“Not a shrub of Madame’s had been cut or injured. But the king, you see, would count it ￡1500 of damage done, and here is acknowledgment for it, which please accept. Is not that a gracious little touch?”
CHAPTER XXVI. DEFEATS AND PERILS.On the 8th of September Fritz returned to Potsdam from this his first military expedition, with his regiment of giants. He was then seventeen years of age. His soldierly bearing had quite rejoiced the king, and he began to think that, after all, possibly something might be made of Fritz.
“You have cut me to the heart, and have inflicted on me the greatest misery I ever endured. I had placed all my hope in you, in consequence of my ignorance of your character. You have had the address to disguise to me the bad propensities of your heart, and the baseness of your disposition. I repent a thousand times the kindness I have shown you, the care I have taken of your education, and all that I have suffered on your account. I no longer acknowledge you as my daughter, and shall, in future, never regard you but as my most cruel enemy, since it is you who have sacrificed me to my persecutors, who now triumph over me. Never count upon me again. I vow eternal hatred to you, and will never forgive you.”
Upon the return of the Crown Prince to Cüstrin after the marriage of Wilhelmina, several of the officers of the army sent in a petition to the king that he would restore to the prince his uniform and his military rank. The king consented, and made out his commission anew as colonel commandant of the Goltz regiment at Ruppin. This was a small town about seventy-five miles northeast of Berlin. His commission was signed on the 29th of February, 1732, he being then twenty years of age. In this little hamlet, mainly engaged in the dull routine of garrison duties, the prince passed most of his time for the next eight years.Ten years later the king made poor Keith a present of a purse of gold, containing about seven thousand dollars, under circumstances which reflected much credit upon the donor. In the following quaint style Carlyle records the incident:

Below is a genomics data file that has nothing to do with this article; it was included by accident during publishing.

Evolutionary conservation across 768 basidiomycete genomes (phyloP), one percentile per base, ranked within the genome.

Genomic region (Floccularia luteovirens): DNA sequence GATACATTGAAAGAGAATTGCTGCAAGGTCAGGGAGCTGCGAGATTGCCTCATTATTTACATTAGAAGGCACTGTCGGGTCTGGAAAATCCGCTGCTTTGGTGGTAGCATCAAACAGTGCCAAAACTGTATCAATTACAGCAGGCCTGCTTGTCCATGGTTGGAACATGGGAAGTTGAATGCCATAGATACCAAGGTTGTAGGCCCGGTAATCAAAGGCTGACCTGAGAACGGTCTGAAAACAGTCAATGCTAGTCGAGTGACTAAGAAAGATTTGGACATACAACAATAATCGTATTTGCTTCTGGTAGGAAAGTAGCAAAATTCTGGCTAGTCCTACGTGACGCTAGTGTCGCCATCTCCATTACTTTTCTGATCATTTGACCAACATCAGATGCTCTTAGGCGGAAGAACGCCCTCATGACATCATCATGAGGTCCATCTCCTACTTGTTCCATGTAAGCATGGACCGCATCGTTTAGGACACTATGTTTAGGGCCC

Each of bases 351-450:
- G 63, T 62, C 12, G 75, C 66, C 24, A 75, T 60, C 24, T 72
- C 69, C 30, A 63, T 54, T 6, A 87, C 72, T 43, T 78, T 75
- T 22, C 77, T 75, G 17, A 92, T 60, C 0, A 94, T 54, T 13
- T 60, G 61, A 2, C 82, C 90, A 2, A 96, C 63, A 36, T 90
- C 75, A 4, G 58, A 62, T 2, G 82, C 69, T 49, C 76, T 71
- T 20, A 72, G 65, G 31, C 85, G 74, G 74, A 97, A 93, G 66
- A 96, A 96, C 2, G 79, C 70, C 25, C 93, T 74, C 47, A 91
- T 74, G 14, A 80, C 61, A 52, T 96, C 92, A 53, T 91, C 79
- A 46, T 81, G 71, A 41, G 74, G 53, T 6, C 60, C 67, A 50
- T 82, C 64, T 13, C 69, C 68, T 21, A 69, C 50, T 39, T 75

Thus Bavaria turned against Frederick. It was manifest to all that Maria Theresa, aided by the alliances into which she had entered, and sustained by the gold which the English cabinet so generously lavished upon her, would be able to place the imperial crown upon her husband’s brow. It was equally evident that the sceptre of power, of which that crown was the emblem, would be entirely in her own hands.The queen, Maria Theresa, still remained at Presburg, in her Hungarian kingdom. The Aulic Council was with her. On the 15th of August Sir Thomas Robinson had returned to Presburg with the intelligence of his unsuccessful mission, and of the unrelenting determination of Frederick to prosecute the war with the utmost vigor unless Silesia were surrendered to him.“Wilhelmina.”
On Wednesday morning General Borck was sent toward the gates of the city, accompanied by a trumpeter, who, with bugle blasts, was to summon General Roth to a parley. General Borck was instructed to inform the Austrian commander that if he surrendered immediately he should be treated with great leniency, but that if he persisted in his defense the most terrible severity should be his doom. To the people of Neisse it was a matter of but very little moment whether they were under Austrian or235 Prussian domination. They would gladly accede to any terms which would deliver them from the dreadful bombardment. General Roth, therefore, would not allow what we should call the flag of truce to approach the gates. He opened fire upon General Borck so as not to wound him, but as a warning that he must approach no nearer. The king was greatly angered by this result.
THE WINTER CAMP.详情
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